PRETORIA - Following his victory in the 150m race at the Athletix Grand Prix Series event in Pretoria on Thursday, Anaso Jobodwana is targeting a sub-10 second 100m.
If Jobodwana has his way, it could happen as early as next week during the South African Championships at Tuks.
Xolani-Parker Dwayne Jobodwana might not realise it yet, but he is the one who is inspiring his dad to take his sprinting abilities to the next level.
On Thursday Jobodwana out-sprinted the 100m world champion, Justin Gatlin (USA) over 150 metres.
The Tuks-athlete did so only a day after becoming a father for the first time. Due to his sprinting obligations, he could not witness the birth of his son in the USA.
The Tuks-athlete was proud to get one over Gatlin, especially since the decorated American was victorious in their first two encounters on the track. Moments after finishing he dedicated his victory to his son.
“I fully realise that Gatlin is at this stage not near his best. It was his first race of the season, but I will be honest it is nice to get a victory over a world champion under the belt. There are not many athletes that can claim to have beaten Gatlin. It is something I will cherish."
Jobodwana is not one to rest on his laurels. Sub 10-seconds in the 100 metres is his next goal. He and his coach, Thabo Mathebedi, believe there is no reason why it can’t happen during the national championships.
“There are a few small little things we need to work on to ensure that Anaso is that few hundredths of a second faster. The biggest is making sure that he is faster out of the blocks and he drives stronger over the first 20 or so metres to get to his top speed,” said Mathebedi.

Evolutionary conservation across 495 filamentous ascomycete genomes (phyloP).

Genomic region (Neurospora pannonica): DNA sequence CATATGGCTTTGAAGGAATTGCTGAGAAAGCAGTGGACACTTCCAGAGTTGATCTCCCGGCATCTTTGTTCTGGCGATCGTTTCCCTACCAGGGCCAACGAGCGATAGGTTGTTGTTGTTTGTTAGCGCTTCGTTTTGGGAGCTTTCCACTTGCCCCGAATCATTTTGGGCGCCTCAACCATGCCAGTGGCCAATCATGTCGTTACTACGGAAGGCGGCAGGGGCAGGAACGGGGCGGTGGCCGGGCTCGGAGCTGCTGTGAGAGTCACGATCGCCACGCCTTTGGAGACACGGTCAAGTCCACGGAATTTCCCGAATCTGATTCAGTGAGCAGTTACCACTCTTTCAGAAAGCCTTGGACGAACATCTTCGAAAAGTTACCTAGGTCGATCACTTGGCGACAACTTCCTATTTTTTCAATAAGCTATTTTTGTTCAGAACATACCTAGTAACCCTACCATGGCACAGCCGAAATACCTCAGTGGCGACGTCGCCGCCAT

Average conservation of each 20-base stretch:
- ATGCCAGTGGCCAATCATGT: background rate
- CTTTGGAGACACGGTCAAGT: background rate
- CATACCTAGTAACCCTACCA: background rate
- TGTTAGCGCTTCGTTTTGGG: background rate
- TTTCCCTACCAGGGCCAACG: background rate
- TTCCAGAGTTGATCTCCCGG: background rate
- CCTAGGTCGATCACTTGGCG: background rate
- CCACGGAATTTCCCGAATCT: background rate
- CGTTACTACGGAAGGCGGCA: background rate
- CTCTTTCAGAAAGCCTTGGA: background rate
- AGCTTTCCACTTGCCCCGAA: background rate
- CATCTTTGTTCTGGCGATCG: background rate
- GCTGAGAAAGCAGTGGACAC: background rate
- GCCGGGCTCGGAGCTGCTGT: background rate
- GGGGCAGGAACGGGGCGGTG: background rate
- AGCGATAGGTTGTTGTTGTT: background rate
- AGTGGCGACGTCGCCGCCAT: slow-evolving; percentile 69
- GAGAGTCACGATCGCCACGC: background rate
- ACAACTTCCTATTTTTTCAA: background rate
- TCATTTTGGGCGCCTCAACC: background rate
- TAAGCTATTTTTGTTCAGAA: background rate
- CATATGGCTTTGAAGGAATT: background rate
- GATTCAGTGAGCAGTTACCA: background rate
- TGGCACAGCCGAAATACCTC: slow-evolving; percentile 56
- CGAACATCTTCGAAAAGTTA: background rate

And thank you to everyone who came out to support South African athletics. LOOK AT THAT CROWD. It was a privilege to be a part of something of this magnitude on home soil. Hats off to South African fans 🙏🏾🔥🌪️ pic.twitter.com/YgD03d8kPe
His coach is not surprised that his protégé has beaten Gatlin.
“I could have told people beforehand that he will do just from seeing what he is doing during our training sessions. Anaso has rediscovered the confidence in his sprinting abilities. That is exciting. I honestly believe that Anaso can dip under ten seconds and when he does a sub-20 second time in the 200m is also a foregone conclusion.”
According to Jobodwana, he was told way back in 2013 that he can dip under 10 seconds in the 100, but because of his success over 200 metres, he did not place much emphasis on the 100 metres.
The Tuks-athlete hopes to compete in the 100m, 200m and the 4x100m-relay at the Commonwealth Games. At the South African Championships, he will only race the 100 metres.
“My biggest challenge up to then is to improve my speed over the 100m. The only way to do so is to remain a serious student of the art of sprinting.”
African News Agency (ANA)